Innovation is for Everyone

At Camp Invention®, we believe that every child has the potential to create, innovate and problem solve.

Diverse perspectives are needed to solve the world’s biggest challenges, but currently, women and girls are underrepresented in STEM (science, technology, engineering and mathematics). Though girls and boys show similar interest in these subjects during elementary school, only 30% of female students worldwide select STEM-related fields in higher education.1 Research from Opportunity Insights found that exposing girls to female inventors at a young age has the potential to reduce the gender gap in technical STEM fields by half.2

Camp Invention is designed to keep all children engaged in innovative learning while helping them build confidence and persistence through fun, hands-on activities. When you register a child for Camp Invention, you’re supporting a nationwide effort to close the gaps in innovation and telling the next generation that We All Can STEM.

Inspiring STEM Role Models

Camp Invention guides children to appreciate the value of others’ ideas as well as their own, and it connects children with National Inventors Hall of Fame® (NIHF) Inductees diverse role models who prove that there are no limitations on who can and should engage in STEM.

We know that children of all genders benefit from seeing women succeed in STEM fields. So we created an exciting sweepstakes to bring greater visibility to powerful female role models!

This summer, a few lucky campers were randomly selected to receive a personalized letter from a groundbreaking female inventor and NIHF Inductee. Each winner’s entire Camp Invention Connect™ program also received a virtual meet and greet with the inventor!

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Future innovators meet Dr. Arlyne Simon, biomedical engineer, patented inventor, author and 2013 Collegiate Inventors Competition Finalist.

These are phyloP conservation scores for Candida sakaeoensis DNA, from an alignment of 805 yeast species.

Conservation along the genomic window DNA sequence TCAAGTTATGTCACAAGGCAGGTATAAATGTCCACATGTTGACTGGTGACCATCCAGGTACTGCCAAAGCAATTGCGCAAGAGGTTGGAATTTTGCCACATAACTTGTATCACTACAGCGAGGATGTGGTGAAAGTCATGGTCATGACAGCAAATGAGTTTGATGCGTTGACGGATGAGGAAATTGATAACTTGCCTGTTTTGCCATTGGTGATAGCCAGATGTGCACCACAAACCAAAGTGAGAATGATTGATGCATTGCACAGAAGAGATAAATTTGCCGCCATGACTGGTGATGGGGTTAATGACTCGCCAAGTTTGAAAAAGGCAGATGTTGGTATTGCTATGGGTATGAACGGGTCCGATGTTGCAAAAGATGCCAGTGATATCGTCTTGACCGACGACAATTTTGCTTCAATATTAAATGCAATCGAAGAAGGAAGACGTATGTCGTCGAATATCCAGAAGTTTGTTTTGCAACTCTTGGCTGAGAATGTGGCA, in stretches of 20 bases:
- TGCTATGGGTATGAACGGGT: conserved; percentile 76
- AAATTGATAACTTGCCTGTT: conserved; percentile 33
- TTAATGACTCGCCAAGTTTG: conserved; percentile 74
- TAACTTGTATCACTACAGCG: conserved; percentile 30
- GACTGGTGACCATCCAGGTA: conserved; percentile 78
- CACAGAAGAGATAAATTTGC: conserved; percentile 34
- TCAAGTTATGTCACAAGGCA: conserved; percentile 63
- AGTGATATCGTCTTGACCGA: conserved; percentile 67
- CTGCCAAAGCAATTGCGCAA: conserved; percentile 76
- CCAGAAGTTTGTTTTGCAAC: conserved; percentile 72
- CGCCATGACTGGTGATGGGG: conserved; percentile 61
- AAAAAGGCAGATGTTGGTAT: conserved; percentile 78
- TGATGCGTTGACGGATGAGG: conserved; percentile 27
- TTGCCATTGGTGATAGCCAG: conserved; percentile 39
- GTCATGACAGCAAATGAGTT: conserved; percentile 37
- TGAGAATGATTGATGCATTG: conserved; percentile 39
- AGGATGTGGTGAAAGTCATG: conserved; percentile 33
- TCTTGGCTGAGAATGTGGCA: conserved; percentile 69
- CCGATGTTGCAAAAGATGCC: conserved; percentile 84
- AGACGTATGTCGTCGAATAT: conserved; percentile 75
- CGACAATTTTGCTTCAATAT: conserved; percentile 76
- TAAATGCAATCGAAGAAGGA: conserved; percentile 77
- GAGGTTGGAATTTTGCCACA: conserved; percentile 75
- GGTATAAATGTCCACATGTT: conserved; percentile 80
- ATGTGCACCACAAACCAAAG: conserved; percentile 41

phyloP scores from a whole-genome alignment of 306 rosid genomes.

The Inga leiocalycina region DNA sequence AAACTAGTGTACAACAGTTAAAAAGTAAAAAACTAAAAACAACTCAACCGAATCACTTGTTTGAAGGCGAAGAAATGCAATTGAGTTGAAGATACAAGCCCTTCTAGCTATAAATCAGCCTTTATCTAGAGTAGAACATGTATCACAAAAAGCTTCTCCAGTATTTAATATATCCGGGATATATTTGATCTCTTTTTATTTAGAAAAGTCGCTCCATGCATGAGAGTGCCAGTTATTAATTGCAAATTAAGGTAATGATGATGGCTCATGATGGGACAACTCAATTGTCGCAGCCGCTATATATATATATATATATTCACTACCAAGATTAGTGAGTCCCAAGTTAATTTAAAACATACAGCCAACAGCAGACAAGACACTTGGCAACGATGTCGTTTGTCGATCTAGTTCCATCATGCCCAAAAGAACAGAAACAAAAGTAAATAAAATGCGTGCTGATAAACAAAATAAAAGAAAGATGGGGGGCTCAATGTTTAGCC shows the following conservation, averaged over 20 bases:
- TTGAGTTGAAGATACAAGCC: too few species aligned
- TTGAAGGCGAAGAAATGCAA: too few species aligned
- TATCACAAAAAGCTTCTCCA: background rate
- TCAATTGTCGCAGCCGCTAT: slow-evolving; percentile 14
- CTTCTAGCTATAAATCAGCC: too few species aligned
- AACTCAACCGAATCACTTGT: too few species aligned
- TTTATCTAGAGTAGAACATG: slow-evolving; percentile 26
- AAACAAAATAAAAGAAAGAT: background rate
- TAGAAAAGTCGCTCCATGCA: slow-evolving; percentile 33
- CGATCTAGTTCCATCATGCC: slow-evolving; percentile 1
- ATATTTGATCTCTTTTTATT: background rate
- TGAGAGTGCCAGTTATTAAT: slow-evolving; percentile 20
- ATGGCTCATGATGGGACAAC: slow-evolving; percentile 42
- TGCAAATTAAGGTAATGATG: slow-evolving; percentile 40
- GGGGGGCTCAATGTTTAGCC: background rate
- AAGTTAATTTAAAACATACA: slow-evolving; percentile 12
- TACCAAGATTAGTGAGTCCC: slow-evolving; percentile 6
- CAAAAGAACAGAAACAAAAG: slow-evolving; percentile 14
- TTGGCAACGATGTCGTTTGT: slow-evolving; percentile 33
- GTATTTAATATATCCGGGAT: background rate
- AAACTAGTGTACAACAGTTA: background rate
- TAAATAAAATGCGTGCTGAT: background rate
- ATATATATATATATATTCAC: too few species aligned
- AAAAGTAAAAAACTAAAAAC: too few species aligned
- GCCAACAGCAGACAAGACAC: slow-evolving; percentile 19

A student gets the chance to meet Frances Ligler, 2017 NIHF Inductee and inventor of portable optical biosensors.
Students meet 2016 NIHF Inductee Radia Perlman, inventor of robust network routing and bridging, during a meet and greet at a Camp Invention program in Texas.
Camp Invention participants enjoy an interactive virtual visit with an inspiring inventor.
Campers design their Optibot track with the help of Sumita Mitra, 2018 NIHF Inductee and inventor of nanocomposite dental materials.
2018 NIHF Inductee and inventor of EZVI (Emulsified Zero-Valent Iron) Jacqueline Quinn poses with a few campers and their robot dogs.

Support Inclusivity in STEM

Together, we can encourage children’s interest in STEM and help them discover their innovative potential. We invite parents and educators to download our free white paper, “How Exposure to Innovation Closes the Gender Gap in STEM Fields,” to understand the reasons behind the gap, learn the benefits of identifying women who are STEM role models and find inspiring lessons from NIHF Inductees.

Raising Young Innovators

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Powerful Words From Powerful Inventors

"Anyone can be an inventor."

Nicole Black, Harvard University Ph.D. student and 2018 Collegiate Inventors Competition® Gold Medalist, Graduate Category.

“Women can do it.”

Mya Sewell, 2017 Camp Invention Mighty Minds winner.

“I don’t believe the Jogbra® would’ve happened without all three of us.”

Lisa Lindahl, Hinda Miller and Polly Smith, inventors of the sports bra and members of the 2020 class of NIHF Inductees.

“I can do it too.”

Arlyne Simon, Ph.D., 2013 Collegiate Inventors Competition Finalist.

1 UNESCO. Cracking the code: girls’ and women’s education in science, technology, engineering and mathematics (STEM). (2017). Retrieved from

2 A. Bell, R. Chetty, X. Jaravel, N. Petkova, and J. Van Reenen, Who Becomes an Inventor in America? The Importance of Exposure to Innovation. Opportunity Insights (2017).